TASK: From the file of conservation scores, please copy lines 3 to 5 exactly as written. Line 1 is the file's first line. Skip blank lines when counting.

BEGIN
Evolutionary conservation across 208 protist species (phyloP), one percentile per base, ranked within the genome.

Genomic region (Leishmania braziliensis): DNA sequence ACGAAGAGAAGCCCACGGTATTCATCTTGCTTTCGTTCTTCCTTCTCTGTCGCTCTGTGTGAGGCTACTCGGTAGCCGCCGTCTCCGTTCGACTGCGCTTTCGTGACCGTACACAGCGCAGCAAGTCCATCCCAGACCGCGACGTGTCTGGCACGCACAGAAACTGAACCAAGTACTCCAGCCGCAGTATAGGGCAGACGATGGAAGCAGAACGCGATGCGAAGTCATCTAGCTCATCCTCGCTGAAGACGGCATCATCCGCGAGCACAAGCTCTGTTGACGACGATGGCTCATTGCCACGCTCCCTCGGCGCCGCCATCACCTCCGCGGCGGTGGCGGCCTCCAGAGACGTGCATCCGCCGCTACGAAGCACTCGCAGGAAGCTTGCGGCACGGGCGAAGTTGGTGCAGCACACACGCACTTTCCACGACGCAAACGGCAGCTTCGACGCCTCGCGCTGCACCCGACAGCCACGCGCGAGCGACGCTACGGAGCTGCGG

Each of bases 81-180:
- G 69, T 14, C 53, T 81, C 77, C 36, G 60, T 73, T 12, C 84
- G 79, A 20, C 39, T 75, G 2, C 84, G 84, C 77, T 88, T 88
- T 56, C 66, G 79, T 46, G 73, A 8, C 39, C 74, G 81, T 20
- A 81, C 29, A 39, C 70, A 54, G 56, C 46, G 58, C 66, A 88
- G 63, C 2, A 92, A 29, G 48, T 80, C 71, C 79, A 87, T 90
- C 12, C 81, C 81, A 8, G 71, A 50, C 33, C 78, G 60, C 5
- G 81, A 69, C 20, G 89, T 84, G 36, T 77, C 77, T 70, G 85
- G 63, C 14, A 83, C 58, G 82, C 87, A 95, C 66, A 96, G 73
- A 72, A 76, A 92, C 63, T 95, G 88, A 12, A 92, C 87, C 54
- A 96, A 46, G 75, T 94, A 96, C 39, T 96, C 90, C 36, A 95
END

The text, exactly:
Each of bases 81-180:
- G 69, T 14, C 53, T 81, C 77, C 36, G 60, T 73, T 12, C 84
- G 79, A 20, C 39, T 75, G 2, C 84, G 84, C 77, T 88, T 88